As contemporary optometry evolves, opportunities will open up for doctors of optometry to expand surgical procedures in their practices. A series of courses on these office-based procedures will be offered at Optometry’s Meeting®.
Inherited retinal diseases (IRDs) cause severe visual impairment, but advances in genetic testing and therapy offer a glimmer of hope—how optometry can get involved.
The virtual Children’s Vision Summit is part of a yearlong dialogue being led by the AOA on how the COVID-19 crisis is impacting the eye health of children across the country. Doctors of optometry answer questions raised by their colleagues from the summit.
Educate Your Patients
Hundreds of AOA member doctors of optometry attend the March 24 Emergency Children’s Vision Summit to help develop a path forward as the nation emerges from the depths of the pandemic. The event was the first of a yearlong, AOA-led conversation on children’s eye care and vision health.
Research has shown that co-morbidities matter when it comes to patients surviving COVID-19. One of those co-morbidities of concern is diabetes, and doctors of optometry annually detect thousands of diabetes-related manifestations in the eyes.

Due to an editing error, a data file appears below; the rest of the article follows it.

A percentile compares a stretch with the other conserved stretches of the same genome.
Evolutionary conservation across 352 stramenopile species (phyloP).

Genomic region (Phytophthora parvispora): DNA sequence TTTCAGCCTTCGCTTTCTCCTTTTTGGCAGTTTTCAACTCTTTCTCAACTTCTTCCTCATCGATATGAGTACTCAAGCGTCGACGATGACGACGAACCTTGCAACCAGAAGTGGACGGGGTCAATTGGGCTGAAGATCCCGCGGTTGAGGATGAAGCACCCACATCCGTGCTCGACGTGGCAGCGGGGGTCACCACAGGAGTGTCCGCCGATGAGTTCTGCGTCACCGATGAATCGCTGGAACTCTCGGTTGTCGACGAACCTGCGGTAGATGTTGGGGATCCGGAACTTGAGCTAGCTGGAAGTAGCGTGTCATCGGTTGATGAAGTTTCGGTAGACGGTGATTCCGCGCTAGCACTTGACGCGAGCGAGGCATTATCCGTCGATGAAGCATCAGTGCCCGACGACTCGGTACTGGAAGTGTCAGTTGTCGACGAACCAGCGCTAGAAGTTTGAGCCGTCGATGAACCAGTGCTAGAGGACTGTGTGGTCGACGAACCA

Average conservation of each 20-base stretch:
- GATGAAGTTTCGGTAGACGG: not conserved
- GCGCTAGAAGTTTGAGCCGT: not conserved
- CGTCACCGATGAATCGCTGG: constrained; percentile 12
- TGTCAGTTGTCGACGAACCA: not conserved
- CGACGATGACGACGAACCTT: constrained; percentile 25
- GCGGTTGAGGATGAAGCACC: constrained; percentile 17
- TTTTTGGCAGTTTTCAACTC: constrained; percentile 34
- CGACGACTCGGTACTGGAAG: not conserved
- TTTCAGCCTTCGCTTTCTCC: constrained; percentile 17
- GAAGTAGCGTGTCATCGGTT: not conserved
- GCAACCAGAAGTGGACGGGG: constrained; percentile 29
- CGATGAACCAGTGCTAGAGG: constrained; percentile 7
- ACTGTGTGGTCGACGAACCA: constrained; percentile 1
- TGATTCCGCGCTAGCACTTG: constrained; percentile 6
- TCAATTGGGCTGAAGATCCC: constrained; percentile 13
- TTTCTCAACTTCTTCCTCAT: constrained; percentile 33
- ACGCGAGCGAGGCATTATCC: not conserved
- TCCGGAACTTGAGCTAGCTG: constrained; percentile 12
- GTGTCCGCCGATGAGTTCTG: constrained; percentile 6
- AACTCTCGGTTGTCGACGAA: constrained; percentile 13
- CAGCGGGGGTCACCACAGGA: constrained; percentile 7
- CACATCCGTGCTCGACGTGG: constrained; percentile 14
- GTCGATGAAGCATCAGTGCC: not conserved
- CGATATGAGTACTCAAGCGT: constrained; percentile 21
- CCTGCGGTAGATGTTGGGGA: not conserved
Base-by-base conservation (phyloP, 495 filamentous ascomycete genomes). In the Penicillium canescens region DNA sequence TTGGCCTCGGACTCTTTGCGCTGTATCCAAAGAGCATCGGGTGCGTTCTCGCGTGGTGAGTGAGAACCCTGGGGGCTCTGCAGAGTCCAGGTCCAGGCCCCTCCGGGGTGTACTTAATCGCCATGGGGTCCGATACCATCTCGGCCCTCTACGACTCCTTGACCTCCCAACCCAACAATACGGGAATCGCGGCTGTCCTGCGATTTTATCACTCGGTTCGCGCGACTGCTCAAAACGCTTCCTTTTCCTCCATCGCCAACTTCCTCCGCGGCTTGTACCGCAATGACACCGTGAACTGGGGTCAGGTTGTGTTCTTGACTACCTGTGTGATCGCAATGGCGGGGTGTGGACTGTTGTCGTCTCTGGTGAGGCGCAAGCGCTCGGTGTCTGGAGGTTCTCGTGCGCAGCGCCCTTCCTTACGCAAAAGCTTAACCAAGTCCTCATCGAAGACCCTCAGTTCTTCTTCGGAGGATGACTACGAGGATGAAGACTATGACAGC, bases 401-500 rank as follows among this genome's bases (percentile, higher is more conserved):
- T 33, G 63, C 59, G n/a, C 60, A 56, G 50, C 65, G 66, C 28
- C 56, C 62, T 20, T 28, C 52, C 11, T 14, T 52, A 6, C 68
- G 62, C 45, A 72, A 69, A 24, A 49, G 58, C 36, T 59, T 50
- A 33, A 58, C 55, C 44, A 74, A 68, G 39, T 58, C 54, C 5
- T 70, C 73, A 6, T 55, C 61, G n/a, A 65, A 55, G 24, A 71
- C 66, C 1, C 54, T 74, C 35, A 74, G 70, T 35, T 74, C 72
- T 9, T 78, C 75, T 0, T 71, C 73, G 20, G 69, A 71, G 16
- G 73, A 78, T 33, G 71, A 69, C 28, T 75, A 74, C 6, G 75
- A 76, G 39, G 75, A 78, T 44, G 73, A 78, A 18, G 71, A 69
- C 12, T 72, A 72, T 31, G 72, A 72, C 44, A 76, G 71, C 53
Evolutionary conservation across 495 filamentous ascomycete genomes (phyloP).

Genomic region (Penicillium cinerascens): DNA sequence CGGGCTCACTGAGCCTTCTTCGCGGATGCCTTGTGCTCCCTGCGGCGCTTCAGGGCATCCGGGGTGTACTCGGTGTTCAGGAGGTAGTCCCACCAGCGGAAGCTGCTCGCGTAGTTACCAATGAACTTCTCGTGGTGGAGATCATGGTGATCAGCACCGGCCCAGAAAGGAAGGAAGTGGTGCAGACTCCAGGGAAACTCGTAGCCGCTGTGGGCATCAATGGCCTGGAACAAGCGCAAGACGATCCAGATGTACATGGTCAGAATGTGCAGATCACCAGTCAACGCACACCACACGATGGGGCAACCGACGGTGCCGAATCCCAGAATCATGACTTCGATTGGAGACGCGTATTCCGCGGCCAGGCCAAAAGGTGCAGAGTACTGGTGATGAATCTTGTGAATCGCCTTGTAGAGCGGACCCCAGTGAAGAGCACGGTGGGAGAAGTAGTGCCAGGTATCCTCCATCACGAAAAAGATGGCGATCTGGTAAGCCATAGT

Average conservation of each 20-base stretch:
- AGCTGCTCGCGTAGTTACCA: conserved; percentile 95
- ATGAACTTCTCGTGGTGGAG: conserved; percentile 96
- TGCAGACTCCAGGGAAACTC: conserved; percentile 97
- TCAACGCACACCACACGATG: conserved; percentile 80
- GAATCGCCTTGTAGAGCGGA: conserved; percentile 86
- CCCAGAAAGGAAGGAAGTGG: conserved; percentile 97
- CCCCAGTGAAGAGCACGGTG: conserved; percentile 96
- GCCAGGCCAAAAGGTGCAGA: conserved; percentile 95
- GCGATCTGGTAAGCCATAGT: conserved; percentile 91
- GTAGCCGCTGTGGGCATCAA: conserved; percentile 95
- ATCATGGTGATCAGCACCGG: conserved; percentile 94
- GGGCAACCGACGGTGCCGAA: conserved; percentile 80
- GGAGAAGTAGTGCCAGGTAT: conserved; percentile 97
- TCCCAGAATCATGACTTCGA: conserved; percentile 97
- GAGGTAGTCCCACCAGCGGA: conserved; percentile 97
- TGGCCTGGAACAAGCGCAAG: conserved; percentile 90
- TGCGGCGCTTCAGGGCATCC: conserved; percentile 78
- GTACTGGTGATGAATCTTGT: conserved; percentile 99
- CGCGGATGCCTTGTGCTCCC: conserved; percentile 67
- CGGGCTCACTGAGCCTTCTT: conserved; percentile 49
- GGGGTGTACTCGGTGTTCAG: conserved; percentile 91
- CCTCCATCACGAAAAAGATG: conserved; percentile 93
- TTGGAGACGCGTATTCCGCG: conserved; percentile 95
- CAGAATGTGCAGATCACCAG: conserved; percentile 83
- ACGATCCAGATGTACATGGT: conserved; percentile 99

For decades, members of the Pennsylvania Optometric Association have taken their message about how essential comprehensive eye examinations are to children’s development to parents, school nurses, educators, legislators and other health care providers. Now doctors of optometry there are making a different, even stronger commitment to children’s vision. Hundreds of doctors have stepped up.
The AOA Emergency Children’s Vision Summit will provide the opportunity for doctors of optometry to learn from experts on children’s eye care as they assess the crisis and chart a course forward. The members-only virtual event launches an ongoing conversation, led by the AOA, on children’s eye health and vision care. Its School Readiness Summit is set for July.
Access the AOA HPI’s latest issue brief that details current public health guidance on eye protection, face masks and contingency planning as new SARS-CoV-2 variants begin circulating.
Researchers found only about 30% of patients with diabetes abide by four diabetes care practices—including eye exams.